One Shot is a series that seeks to find an essence of cinema history in one single image of a movie. La dolce vita (1960) is showing on MUBI in many countries in the series Fellini 100.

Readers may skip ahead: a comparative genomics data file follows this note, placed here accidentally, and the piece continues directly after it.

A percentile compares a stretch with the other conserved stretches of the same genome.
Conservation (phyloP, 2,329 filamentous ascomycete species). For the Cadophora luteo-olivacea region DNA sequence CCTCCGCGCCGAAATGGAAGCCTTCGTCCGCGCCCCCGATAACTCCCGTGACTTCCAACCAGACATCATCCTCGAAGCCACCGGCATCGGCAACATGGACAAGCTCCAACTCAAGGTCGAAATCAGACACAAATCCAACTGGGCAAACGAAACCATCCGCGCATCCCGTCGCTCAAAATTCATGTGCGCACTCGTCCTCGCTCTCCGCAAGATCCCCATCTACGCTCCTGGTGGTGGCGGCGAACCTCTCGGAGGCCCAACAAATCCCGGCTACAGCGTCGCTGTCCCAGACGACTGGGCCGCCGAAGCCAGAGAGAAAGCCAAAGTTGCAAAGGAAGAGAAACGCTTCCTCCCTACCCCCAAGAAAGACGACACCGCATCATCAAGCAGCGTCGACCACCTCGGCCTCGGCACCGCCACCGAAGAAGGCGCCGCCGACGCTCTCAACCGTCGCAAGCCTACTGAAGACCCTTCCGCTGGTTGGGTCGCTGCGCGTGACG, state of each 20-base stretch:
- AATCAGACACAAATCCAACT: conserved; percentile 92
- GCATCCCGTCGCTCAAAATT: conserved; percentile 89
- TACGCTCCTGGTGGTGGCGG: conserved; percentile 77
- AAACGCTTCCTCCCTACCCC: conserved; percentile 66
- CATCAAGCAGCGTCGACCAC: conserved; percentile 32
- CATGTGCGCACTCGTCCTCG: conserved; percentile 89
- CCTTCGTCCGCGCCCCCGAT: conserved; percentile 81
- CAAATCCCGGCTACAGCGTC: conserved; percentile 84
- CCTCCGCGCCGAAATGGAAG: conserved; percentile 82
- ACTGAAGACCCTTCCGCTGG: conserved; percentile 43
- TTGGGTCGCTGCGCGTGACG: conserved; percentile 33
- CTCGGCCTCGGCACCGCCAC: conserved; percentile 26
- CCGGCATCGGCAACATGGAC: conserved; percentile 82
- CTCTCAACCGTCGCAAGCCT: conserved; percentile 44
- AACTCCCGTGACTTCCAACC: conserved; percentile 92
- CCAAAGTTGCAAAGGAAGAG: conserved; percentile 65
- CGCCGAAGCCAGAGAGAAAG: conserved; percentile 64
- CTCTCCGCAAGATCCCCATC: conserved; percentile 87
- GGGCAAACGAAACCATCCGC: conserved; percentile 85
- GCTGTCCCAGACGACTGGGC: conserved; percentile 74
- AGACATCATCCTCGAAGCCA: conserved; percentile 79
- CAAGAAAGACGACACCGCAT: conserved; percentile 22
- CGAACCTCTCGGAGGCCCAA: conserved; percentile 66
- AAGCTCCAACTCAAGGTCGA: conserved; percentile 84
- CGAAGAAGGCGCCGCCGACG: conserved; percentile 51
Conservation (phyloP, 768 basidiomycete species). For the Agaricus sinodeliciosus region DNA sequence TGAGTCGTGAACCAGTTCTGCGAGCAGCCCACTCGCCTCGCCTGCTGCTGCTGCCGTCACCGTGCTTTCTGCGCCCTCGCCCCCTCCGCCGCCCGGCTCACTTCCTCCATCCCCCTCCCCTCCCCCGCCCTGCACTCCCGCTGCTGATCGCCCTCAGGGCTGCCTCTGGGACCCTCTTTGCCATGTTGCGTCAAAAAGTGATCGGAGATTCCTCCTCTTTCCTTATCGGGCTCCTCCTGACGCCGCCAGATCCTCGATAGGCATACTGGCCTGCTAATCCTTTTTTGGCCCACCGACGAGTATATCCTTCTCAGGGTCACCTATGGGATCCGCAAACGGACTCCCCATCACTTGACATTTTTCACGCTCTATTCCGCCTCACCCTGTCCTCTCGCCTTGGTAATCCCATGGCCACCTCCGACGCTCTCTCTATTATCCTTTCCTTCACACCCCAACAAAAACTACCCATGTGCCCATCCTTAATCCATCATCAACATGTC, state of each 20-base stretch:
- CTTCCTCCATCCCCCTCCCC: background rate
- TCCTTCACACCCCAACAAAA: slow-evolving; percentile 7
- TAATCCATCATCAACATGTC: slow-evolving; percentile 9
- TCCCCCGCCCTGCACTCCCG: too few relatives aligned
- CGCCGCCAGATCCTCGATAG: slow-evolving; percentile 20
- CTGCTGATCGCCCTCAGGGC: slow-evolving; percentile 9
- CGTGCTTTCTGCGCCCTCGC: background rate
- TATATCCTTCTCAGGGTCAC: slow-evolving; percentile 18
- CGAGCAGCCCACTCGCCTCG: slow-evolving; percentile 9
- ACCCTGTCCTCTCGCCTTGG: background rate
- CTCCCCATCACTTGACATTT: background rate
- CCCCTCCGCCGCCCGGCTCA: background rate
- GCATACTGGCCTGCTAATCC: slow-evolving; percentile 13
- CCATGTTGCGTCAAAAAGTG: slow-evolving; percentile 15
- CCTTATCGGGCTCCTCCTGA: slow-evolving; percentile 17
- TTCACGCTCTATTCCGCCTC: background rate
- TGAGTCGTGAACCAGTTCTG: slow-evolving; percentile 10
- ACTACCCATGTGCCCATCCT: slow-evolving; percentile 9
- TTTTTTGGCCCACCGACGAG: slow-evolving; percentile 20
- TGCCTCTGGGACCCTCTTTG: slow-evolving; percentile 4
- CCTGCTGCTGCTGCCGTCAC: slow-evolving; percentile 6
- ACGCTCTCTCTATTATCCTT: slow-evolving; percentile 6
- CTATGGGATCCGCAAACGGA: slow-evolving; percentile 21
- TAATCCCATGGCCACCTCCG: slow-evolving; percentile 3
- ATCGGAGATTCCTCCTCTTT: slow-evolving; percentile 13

In the finale of La dolce vita, after the most decadent of the film’s parties, Marcello (Marcello Mastroianni) collapses on the beach, faces the camera, and offers world cinema its most iconic shrug. The sequence is laden with symbolism that lends itself to much too literal interpretation: the giant dead sea creature, an ichthys stand-in for Italy's discarded Christ; the angelic girl, a reminder of Marcello’s purer dreams; the loud wind, a modern cacophony that drowns out human connection. But in the ascendant arthouse of 1960, when such subject matter, a cubist structure, and ample sensationalism could break box office records, it wouldn’t do to simply peg Fellini as a didactic philosopher. He was at least as much a showman, and a great value of his showmanship was as a director of innocents—a sympathetic chronicler of the juvenile, the lustful, and the naive, and the wants and fears that attend them. In this respect, Marcello is a natural extension of Fellini’s essential type since The White Sheik: provincials afloat in a larger world, drunk on its colorful details. Only now their world is flush with wealth and access, and their better nature straddles cinema's longest-running Catholic theme: the trouble finding lasting satisfaction in virtue when material pleasure and pain get results so much faster. La dolce vita’s epic tour through Italian society dangles possibilities that Marcello may know should count for more—marriage, romantic love, family ties, religion, intellectual ambition. But each falls away, sometimes from his shortcomings, sometimes from their own ephemerality, until all a Fellini innocent can do is shrug. For all its excess, so much of La dolce vita’s essence is capped by this small pantomime. There is a suavity to it, even a comic timing, and a sad-eyed exhaustion too, like a baleful impresario raising the curtain on their failures. Which is to say, La dolce vita—sins and all—has a seed of innocence of its own, and it’s the common source for both its ballooning sensualism and its genuine dismay. A controversy in its day, the film has long since stopped playing as an exposé of the present or a warning for the future. But the clarity of its ambivalence retains its tragedy and fascination.